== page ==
This legislation signaled a major change in the government’s relationship with the native peoples – Congress now considered the Native Americans, not as countries outside of its jurisdictional control, but as wards of the government. By making Native Americans wards of the “” government, Congress imagined that it would be easier to make the policy of assimilation a broadly recognized part of the cultural mainstream of America.
More On American Indian History
Many U.S. government officials perceived assimilation as the most practical solution to what they deemed “the Indian problem,” and the sole lasting strategy for insuring U.S. interests in the West and the survival of the American Indians. In order to accomplish this, the government pushed Native Americans to move out of their customary dwellings, move into wooden houses and grow into farmers.
The federal government enacted laws that forced Native Americans to quit their traditional appearance and way of living. Some laws banned common religious practices while others required Indian men to cut their long hair. Agents on more than two-thirds of American Indian reservations set up tribunals to enforce federal polices that often restricted traditional cultural and religious practices.
To hasten the assimilation course, the government set up Indian facilities that tried to quickly and vigorously Americanize Indian children. As per the founder of the Carlisle Indian School in Pennsylvania, the schools were designed to “kill the Indian and save the man.” In order to make this happen objective, the schools forced students to speak only English, dress in proper American attire and to replace their Indian names with more “American” ones. These new policies helped bring Native Americans nearer to the conclusion of their established tribal identity and the start of their existence as citizens under the full control of the U.S. government.
Native American Treaties with the United States
In 1887, Congress handed down the General Allotment Act, the most significant element of the U.S. government’s assimilation platform, which was created to “civilize” American Indians by teaching them to be farmers. In order to achieve this, Congress wanted to increase private title of Indian land by dividing reservations, which were collectively owned, and offering each family their own parcel of land.
Additionally, by forcing the Native Americans onto limited plots, western developers and settlers could purchase the left over acreage. The General Allotment Act, also referred to as the Dawes Act, required that the Indian lands be surveyed and each family be provided with an allotment of between 80 and 160 acres, while unmarried adults were given between 40 to 80 acres; the remaining land was to be sold. Congress wished that the Dawes Act would split up Indian tribes and increase individual enterprise, while reducing the expense of Indian supervision and providing prime property to be purchased by white settlers.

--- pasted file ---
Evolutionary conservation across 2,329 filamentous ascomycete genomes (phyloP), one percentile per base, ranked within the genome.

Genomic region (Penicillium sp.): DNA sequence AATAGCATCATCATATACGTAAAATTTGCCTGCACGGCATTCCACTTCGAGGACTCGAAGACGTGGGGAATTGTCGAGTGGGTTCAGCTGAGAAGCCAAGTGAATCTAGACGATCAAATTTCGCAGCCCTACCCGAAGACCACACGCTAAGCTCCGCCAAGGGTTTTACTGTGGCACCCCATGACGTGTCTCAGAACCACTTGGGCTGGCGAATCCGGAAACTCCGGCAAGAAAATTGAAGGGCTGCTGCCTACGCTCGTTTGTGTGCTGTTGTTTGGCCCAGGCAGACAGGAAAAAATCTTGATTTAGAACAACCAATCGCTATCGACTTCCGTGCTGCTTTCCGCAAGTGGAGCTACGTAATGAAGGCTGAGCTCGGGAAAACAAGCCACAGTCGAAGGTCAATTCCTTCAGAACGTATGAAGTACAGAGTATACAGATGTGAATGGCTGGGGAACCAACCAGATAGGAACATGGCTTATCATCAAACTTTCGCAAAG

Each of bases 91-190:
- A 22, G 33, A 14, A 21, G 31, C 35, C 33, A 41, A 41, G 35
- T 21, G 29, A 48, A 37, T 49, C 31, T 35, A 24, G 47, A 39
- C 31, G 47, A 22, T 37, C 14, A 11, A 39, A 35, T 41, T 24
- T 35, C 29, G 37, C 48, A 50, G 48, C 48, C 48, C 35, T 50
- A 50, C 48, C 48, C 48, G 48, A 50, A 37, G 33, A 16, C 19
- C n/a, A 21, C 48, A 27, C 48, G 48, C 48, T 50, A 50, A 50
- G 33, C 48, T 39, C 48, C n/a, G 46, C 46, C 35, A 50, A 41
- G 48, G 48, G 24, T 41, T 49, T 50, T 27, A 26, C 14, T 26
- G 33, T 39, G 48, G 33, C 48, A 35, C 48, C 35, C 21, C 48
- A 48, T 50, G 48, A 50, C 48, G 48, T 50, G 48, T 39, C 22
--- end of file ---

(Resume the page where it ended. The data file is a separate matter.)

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The Dawes Act proved to be disastrous for the American Indians; over the next decades they lived under regulations that outlawed their traditional way of living but failed to offer the crucial resources to support their businesses and households. Splitting the reservations into small parcels of land brought about the significant reduction of Indian-owned land. Within three decades, the tribes had lost over two-thirds of the region that they had controlled before the Dawes Act was passed in 1887; the majority of the remaining land was purchased by white settlers.
Usually, Native Americans were duped out of their allotments or were required to sell their land in order pay bills and provide for their own families. Consequently, the Indians were not “Americanized” and were routinely not able to become self-supporting farmers or ranchers, as the makers of the policy had intended. Aside from that it created resentment among Indians for the U.S. government, as the allotment process sometimes ruined land that was the spiritual and cultural center of their activities.
Native American Culture
Between 1850 and 1900, life for Native Americans changed significantly. Due to U.S. administration policies, American Indians were forced from their places of residence because their native lands were parceled out. The Plains, which they had previously roamed without restriction, were now filling with white settlers.
The Upshot of the Indian Wars
Over these years the Indians have been defrauded out of their property, food and approach to life, as the “” government’s Indian plans coerced them inside reservations and attempted to “Americanize” them. Many American Indian bands would not make it through relocation, assimilation and military defeat; by 1890 the Native American population was lowered to under 250,000 people. Thanks to generations of discriminatory and dodgy policies implemented by the United States authorities between 1850 and 1900, life for the American Indians was altered permanently.